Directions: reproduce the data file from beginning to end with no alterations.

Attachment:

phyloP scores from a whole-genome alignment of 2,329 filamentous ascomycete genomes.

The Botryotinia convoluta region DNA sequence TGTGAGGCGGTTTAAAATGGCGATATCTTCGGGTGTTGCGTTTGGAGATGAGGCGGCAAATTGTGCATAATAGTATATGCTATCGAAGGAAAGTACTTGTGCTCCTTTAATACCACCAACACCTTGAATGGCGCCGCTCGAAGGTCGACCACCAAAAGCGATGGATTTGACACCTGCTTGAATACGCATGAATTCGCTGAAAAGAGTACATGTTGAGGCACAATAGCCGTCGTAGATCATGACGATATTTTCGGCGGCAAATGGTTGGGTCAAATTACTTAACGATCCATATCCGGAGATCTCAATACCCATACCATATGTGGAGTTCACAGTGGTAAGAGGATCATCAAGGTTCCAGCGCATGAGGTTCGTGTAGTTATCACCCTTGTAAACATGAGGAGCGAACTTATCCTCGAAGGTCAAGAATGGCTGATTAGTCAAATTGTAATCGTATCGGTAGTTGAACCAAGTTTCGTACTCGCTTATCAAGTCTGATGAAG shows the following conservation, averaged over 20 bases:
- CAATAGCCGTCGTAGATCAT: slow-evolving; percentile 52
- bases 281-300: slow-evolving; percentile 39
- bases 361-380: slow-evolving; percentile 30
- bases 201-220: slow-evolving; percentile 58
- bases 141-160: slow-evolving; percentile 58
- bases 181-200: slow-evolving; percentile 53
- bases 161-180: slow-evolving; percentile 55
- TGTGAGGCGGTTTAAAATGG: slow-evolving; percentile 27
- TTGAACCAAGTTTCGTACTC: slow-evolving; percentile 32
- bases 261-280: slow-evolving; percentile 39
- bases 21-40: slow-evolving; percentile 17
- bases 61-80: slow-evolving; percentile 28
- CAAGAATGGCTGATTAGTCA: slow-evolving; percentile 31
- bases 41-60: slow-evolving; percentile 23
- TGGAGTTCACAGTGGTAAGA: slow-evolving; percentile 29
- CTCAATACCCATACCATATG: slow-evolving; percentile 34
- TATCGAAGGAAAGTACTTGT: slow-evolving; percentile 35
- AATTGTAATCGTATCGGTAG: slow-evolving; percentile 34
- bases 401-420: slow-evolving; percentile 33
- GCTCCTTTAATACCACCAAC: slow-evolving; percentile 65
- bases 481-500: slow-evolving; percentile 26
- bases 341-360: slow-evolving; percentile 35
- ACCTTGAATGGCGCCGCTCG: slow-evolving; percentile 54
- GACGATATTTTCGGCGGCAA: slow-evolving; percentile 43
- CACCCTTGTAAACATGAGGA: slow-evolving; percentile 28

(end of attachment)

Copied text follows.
phyloP scores from a whole-genome alignment of 2,329 filamentous ascomycete genomes.

The Botryotinia convoluta region DNA sequence TGTGAGGCGGTTTAAAATGGCGATATCTTCGGGTGTTGCGTTTGGAGATGAGGCGGCAAATTGTGCATAATAGTATATGCTATCGAAGGAAAGTACTTGTGCTCCTTTAATACCACCAACACCTTGAATGGCGCCGCTCGAAGGTCGACCACCAAAAGCGATGGATTTGACACCTGCTTGAATACGCATGAATTCGCTGAAAAGAGTACATGTTGAGGCACAATAGCCGTCGTAGATCATGACGATATTTTCGGCGGCAAATGGTTGGGTCAAATTACTTAACGATCCATATCCGGAGATCTCAATACCCATACCATATGTGGAGTTCACAGTGGTAAGAGGATCATCAAGGTTCCAGCGCATGAGGTTCGTGTAGTTATCACCCTTGTAAACATGAGGAGCGAACTTATCCTCGAAGGTCAAGAATGGCTGATTAGTCAAATTGTAATCGTATCGGTAGTTGAACCAAGTTTCGTACTCGCTTATCAAGTCTGATGAAG shows the following conservation, averaged over 20 bases:
- CAATAGCCGTCGTAGATCAT: slow-evolving; percentile 52
- bases 281-300: slow-evolving; percentile 39
- bases 361-380: slow-evolving; percentile 30
- bases 201-220: slow-evolving; percentile 58
- bases 141-160: slow-evolving; percentile 58
- bases 181-200: slow-evolving; percentile 53
- bases 161-180: slow-evolving; percentile 55
- TGTGAGGCGGTTTAAAATGG: slow-evolving; percentile 27
- TTGAACCAAGTTTCGTACTC: slow-evolving; percentile 32
- bases 261-280: slow-evolving; percentile 39
- bases 21-40: slow-evolving; percentile 17
- bases 61-80: slow-evolving; percentile 28
- CAAGAATGGCTGATTAGTCA: slow-evolving; percentile 31
- bases 41-60: slow-evolving; percentile 23
- TGGAGTTCACAGTGGTAAGA: slow-evolving; percentile 29
- CTCAATACCCATACCATATG: slow-evolving; percentile 34
- TATCGAAGGAAAGTACTTGT: slow-evolving; percentile 35
- AATTGTAATCGTATCGGTAG: slow-evolving; percentile 34
- bases 401-420: slow-evolving; percentile 33
- GCTCCTTTAATACCACCAAC: slow-evolving; percentile 65
- bases 481-500: slow-evolving; percentile 26
- bases 341-360: slow-evolving; percentile 35
- ACCTTGAATGGCGCCGCTCG: slow-evolving; percentile 54
- GACGATATTTTCGGCGGCAA: slow-evolving; percentile 43
- CACCCTTGTAAACATGAGGA: slow-evolving; percentile 28